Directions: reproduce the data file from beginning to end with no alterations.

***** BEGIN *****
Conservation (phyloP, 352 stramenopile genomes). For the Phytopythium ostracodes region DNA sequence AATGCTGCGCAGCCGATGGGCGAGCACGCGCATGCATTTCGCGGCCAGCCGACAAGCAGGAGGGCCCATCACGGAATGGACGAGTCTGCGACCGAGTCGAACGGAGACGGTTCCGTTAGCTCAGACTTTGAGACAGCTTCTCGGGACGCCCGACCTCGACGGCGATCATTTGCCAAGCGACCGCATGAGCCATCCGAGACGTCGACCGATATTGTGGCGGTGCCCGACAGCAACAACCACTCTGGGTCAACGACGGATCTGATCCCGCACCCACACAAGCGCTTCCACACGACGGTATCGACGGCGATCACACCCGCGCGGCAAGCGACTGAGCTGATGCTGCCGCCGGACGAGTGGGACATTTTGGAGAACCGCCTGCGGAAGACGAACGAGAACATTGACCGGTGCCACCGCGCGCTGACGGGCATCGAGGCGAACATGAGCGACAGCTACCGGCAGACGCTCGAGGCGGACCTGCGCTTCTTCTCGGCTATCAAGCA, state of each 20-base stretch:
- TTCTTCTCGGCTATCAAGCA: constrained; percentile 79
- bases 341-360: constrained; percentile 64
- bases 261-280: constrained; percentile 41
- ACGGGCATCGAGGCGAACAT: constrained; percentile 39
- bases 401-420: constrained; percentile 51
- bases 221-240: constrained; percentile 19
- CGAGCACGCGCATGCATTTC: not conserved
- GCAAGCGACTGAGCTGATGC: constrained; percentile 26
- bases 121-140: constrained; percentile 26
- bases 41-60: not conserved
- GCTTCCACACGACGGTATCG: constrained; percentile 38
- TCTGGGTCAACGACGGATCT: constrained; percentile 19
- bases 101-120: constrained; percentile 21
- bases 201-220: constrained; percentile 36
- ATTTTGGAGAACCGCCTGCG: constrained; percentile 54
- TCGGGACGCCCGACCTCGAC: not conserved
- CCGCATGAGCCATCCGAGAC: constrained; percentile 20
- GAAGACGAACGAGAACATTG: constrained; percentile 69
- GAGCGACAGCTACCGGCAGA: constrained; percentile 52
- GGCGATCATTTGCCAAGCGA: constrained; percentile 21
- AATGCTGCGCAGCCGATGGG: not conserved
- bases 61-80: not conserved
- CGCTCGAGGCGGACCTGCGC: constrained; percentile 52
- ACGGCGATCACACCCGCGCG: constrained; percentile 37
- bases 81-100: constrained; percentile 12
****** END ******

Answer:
Conservation (phyloP, 352 stramenopile genomes). For the Phytopythium ostracodes region DNA sequence AATGCTGCGCAGCCGATGGGCGAGCACGCGCATGCATTTCGCGGCCAGCCGACAAGCAGGAGGGCCCATCACGGAATGGACGAGTCTGCGACCGAGTCGAACGGAGACGGTTCCGTTAGCTCAGACTTTGAGACAGCTTCTCGGGACGCCCGACCTCGACGGCGATCATTTGCCAAGCGACCGCATGAGCCATCCGAGACGTCGACCGATATTGTGGCGGTGCCCGACAGCAACAACCACTCTGGGTCAACGACGGATCTGATCCCGCACCCACACAAGCGCTTCCACACGACGGTATCGACGGCGATCACACCCGCGCGGCAAGCGACTGAGCTGATGCTGCCGCCGGACGAGTGGGACATTTTGGAGAACCGCCTGCGGAAGACGAACGAGAACATTGACCGGTGCCACCGCGCGCTGACGGGCATCGAGGCGAACATGAGCGACAGCTACCGGCAGACGCTCGAGGCGGACCTGCGCTTCTTCTCGGCTATCAAGCA, state of each 20-base stretch:
- TTCTTCTCGGCTATCAAGCA: constrained; percentile 79
- bases 341-360: constrained; percentile 64
- bases 261-280: constrained; percentile 41
- ACGGGCATCGAGGCGAACAT: constrained; percentile 39
- bases 401-420: constrained; percentile 51
- bases 221-240: constrained; percentile 19
- CGAGCACGCGCATGCATTTC: not conserved
- GCAAGCGACTGAGCTGATGC: constrained; percentile 26
- bases 121-140: constrained; percentile 26
- bases 41-60: not conserved
- GCTTCCACACGACGGTATCG: constrained; percentile 38
- TCTGGGTCAACGACGGATCT: constrained; percentile 19
- bases 101-120: constrained; percentile 21
- bases 201-220: constrained; percentile 36
- ATTTTGGAGAACCGCCTGCG: constrained; percentile 54
- TCGGGACGCCCGACCTCGAC: not conserved
- CCGCATGAGCCATCCGAGAC: constrained; percentile 20
- GAAGACGAACGAGAACATTG: constrained; percentile 69
- GAGCGACAGCTACCGGCAGA: constrained; percentile 52
- GGCGATCATTTGCCAAGCGA: constrained; percentile 21
- AATGCTGCGCAGCCGATGGG: not conserved
- bases 61-80: not conserved
- CGCTCGAGGCGGACCTGCGC: constrained; percentile 52
- ACGGCGATCACACCCGCGCG: constrained; percentile 37
- bases 81-100: constrained; percentile 12